Melissophobia or the fear of bees, from Greek melissa, meaning honey bee and phobos, meaning fear, and sometimes misspelled as melissaphobia and known also as apiphobia, is one of the most common fears among people and is kind of a specific phobia.
The majority of the population have been stung by a bee or had friends or family members stung. A child may fall victim to a bee sting while playing outside. The sting can be rather painful and in some individuals results in swelling which might last for several days, and can also stimulate allergic reactions such as anaphylaxis, so the development of the fear of bees is quite natural.
Usually, fear of bees in adults is generally associated with lack of knowledge. The general public isn’t aware that bees attack in defense of their hive, or when accidentally squished and the occasional bee in a field presents no danger. Furthermore, the majority of insect stings within the United States are attributed to yellow jackets, which are often mistaken for a honey bee.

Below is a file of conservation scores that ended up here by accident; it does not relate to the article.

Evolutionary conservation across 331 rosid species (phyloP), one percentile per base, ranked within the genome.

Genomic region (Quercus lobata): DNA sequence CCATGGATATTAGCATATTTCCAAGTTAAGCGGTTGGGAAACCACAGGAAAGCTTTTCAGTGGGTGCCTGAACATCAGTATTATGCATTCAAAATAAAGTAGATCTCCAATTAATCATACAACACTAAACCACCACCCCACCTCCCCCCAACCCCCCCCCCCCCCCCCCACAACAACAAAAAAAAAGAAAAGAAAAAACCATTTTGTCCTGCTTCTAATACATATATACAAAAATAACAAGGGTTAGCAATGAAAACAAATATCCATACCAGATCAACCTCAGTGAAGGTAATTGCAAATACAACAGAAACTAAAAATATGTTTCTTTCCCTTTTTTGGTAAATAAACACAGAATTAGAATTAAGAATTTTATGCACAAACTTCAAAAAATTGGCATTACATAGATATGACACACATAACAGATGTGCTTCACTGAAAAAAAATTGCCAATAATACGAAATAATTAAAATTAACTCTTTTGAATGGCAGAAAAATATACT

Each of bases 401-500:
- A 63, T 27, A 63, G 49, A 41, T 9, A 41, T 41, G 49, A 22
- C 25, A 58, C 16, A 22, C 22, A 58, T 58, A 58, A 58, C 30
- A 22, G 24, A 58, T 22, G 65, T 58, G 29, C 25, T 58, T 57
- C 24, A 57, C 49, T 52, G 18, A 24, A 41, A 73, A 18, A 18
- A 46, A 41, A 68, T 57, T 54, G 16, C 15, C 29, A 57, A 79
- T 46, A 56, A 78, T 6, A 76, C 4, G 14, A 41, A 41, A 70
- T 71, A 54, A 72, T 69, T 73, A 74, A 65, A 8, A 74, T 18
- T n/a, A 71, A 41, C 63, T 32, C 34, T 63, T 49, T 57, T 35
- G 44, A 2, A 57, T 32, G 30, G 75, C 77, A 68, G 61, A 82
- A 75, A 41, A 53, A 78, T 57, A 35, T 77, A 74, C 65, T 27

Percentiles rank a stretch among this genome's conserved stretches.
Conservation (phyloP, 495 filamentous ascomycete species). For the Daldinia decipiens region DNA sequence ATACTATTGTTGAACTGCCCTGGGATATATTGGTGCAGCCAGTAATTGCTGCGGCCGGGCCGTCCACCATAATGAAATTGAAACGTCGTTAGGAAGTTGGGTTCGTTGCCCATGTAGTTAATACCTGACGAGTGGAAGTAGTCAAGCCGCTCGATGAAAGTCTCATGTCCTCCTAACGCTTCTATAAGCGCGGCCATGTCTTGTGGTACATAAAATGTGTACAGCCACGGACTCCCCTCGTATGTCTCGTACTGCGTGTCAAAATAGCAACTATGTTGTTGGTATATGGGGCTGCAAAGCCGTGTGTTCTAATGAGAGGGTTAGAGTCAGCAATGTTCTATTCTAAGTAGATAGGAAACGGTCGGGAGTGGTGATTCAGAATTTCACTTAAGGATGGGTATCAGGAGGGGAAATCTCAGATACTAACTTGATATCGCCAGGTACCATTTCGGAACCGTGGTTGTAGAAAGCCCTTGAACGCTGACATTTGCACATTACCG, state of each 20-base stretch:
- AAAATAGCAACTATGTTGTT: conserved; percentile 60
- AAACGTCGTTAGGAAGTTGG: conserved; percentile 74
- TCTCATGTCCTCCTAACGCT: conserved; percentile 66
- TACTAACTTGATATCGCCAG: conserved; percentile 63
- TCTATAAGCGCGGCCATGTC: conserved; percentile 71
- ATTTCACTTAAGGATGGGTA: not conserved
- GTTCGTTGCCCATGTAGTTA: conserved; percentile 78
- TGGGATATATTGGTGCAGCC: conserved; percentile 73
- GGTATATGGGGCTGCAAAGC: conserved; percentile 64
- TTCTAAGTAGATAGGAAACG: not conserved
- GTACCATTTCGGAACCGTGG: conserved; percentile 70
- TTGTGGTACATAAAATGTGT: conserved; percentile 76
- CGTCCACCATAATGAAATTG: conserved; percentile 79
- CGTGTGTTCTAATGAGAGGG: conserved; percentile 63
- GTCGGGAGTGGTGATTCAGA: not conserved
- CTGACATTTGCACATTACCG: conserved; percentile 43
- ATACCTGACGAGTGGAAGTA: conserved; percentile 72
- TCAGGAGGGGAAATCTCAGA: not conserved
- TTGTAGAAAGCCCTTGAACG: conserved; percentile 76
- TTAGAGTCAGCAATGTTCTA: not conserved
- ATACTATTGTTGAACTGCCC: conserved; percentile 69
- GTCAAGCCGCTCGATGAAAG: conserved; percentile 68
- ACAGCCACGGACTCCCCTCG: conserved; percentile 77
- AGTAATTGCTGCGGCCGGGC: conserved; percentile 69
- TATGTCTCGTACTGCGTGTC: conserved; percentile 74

Unreasonable fear of bees in humans might also have a detrimental effect on ecology. Bees are significant pollinators, and when, in their fear, people destroy colonies of bees, they contribute to environmental damage and might also be the cause of the disappearing bees.
The renting of bee colonies for pollination of crops is the key source of income for beekeepers in the US, but as the fears of bees spread, it becomes difficult to find a location for the colonies due to the growing objections of local population.
A widespread fear of bees has been triggered by rumors regarding “killer bees”. Particularly, the Africanized bee is widely feared by the American public, a reaction that has been amplified by sensationalist movies and some of the reports in media. Stings from Africanized bees kill 1 to 2 people per year within the US, a rate that makes them less dangerous then venomous snakes, especially since, unlike venomous snakes, they are found in only a small portion of the country.
This phobia is one of the zoophobias common in young children and might prevent them from participating in any outdoor activities. Older people control the natural fear of bees with ease. However, some adults have difficulty controlling their fear of bees.
A recommended method of overcoming a child’s fear of bees is training to face fears.
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